I often wonder what makes me think of certain things at certain times. I’m sure it has happened to you… when memories of a distant relative you have not spoke with for years come vividly to your mind… then two days later that same relative calls you.
Out of the blue? Totally coincidental? Perhaps, but I prefer to yield to a higher power.
Last week I had the urge to watch Eric Clapton’s “Sessions” DVD. I had not watched it for over a year.
It’s one of those “Love it -or- Hate it” DVD’s (I happen to LOVE it) where EC devoted an entire release to the music of Robert Johnson.
Robert played his journeyman Blues throughout the South. In the mid 1930’s, he recorded 41 tracks that would change music forever.
Many say it was the birth of Rock ‘n Roll.
Songs like Preaching Blues, Rambling on My Mind, Dust My Broom, Traveling Riverside Blues, When You Got a Good Friend, Little Queen of Spades, Sweet Home Chicago and Love in Vein were recorded over a few historic days in an old building at 508 Park Avenue in Dallas, TX. (Note to Historians – there was another recording session in San Antonio…)
Robert Johnson’s influence on the Blues transcended to the great guitarists of Rock like Clapton, Paige, Hendrix, and Richards… who all profess astounding respect for Johnson’s small catalog of work.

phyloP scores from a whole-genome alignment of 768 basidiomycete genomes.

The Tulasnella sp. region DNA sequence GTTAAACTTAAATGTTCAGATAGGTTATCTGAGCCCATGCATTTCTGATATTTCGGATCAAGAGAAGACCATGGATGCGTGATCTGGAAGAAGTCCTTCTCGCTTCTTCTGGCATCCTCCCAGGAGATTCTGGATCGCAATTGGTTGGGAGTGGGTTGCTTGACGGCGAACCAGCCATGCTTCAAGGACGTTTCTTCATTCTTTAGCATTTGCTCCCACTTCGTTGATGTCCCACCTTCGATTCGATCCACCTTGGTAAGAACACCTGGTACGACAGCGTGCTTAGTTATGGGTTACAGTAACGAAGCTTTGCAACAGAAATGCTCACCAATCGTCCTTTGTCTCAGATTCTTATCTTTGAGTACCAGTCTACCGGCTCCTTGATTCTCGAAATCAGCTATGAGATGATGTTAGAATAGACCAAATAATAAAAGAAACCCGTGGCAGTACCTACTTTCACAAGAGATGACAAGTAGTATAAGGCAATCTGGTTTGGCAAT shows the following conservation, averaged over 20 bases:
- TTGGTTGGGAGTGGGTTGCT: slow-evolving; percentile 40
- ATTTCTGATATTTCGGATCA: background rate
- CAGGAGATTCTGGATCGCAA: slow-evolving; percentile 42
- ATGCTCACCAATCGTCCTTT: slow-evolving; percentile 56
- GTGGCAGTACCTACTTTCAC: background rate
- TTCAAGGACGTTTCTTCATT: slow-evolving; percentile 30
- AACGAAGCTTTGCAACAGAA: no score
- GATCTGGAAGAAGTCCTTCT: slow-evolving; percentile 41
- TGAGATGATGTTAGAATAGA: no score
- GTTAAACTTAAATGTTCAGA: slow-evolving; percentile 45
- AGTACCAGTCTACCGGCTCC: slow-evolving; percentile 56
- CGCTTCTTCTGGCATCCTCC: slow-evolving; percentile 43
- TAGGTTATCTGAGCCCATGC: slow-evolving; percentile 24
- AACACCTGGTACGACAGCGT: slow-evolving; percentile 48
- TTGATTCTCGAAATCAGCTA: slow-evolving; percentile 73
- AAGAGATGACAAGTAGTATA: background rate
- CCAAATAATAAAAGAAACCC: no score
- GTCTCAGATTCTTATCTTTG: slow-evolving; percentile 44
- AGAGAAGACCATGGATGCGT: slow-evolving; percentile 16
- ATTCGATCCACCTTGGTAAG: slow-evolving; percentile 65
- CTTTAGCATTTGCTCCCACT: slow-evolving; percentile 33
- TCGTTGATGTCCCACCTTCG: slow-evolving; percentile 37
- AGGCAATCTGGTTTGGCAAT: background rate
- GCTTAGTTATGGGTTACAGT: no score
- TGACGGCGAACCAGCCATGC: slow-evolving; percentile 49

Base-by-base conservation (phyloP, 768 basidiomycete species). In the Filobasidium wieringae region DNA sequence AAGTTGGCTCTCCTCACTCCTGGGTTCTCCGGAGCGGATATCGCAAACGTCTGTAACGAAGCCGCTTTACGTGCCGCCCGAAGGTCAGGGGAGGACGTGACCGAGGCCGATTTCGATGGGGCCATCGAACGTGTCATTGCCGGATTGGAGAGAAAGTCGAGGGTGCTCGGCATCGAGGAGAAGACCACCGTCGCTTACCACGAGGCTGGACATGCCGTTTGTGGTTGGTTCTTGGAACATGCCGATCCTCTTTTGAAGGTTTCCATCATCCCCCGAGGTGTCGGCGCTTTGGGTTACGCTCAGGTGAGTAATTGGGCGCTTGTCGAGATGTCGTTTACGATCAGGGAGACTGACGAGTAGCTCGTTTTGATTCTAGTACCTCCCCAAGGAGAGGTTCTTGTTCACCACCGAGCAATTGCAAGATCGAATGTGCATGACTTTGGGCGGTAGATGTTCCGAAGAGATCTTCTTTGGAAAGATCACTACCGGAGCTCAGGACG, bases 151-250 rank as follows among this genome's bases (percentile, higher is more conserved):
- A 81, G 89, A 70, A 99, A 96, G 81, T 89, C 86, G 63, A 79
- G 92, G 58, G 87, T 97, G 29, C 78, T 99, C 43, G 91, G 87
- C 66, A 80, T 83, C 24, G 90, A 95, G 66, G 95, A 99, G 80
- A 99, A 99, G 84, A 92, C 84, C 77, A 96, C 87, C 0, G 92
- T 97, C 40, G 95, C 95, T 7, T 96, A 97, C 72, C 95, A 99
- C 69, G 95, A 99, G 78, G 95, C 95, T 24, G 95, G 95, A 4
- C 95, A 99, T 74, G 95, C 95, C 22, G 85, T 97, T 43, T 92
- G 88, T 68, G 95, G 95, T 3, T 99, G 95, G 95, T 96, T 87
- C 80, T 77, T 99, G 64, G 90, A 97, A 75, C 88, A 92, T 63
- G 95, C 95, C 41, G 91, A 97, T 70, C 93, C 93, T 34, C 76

So why am I writing about this?
As I watched the DVD, my mind started wandering… and I wanted to find out what has become of the historically significant building located at 508 Park Ave in Dallas, TX. Several sets on the “Sessions” DVD were recorded there as a tribute to Johnson, and I was curious about what the building was being used for today.
508 Park Avenue started life as a film storage warehouse for Warner Brothers Pictures and later became the Brunswick Records Building. Johnson recorded there in June of 1937 in a sweltering makeshift studio. Others were said to have recorded there like Charlie Parker and Bob Wills.
I think it’s safe to say that the building has significant musical roots.
The building has been vandalized multiple times. Today it is vacant and boarded-up. The current owners claim that the 80-year-old building’s structural soundness is suspect and when you couple that with it’s popularity among homeless folks, there are some very compelling reasons as to why the place ought to be leveled.
Read a very detailed account of what may be the last days of 508 Park Avenue the at “The Delta Blues” by CLICKING HERE:
Robert Johnson’s death is surrounded by mystery. He died in 1938, falling ill after playing a party and dying four days later. Some people say that Robert was shot by a jealous husband (Robert was not shy with the ladies). Others have said that Robert was poisoned by a jealous girlfriend. Whatever the reason, Johnson died at the young age of 27, and left a legacy of Delta Blues music that will outlive us all.
The Father of Rock ‘n Roll deserves a home, and what better place to call home than the birthplace of his recordings?
Please, please, please save 508 Park Ave!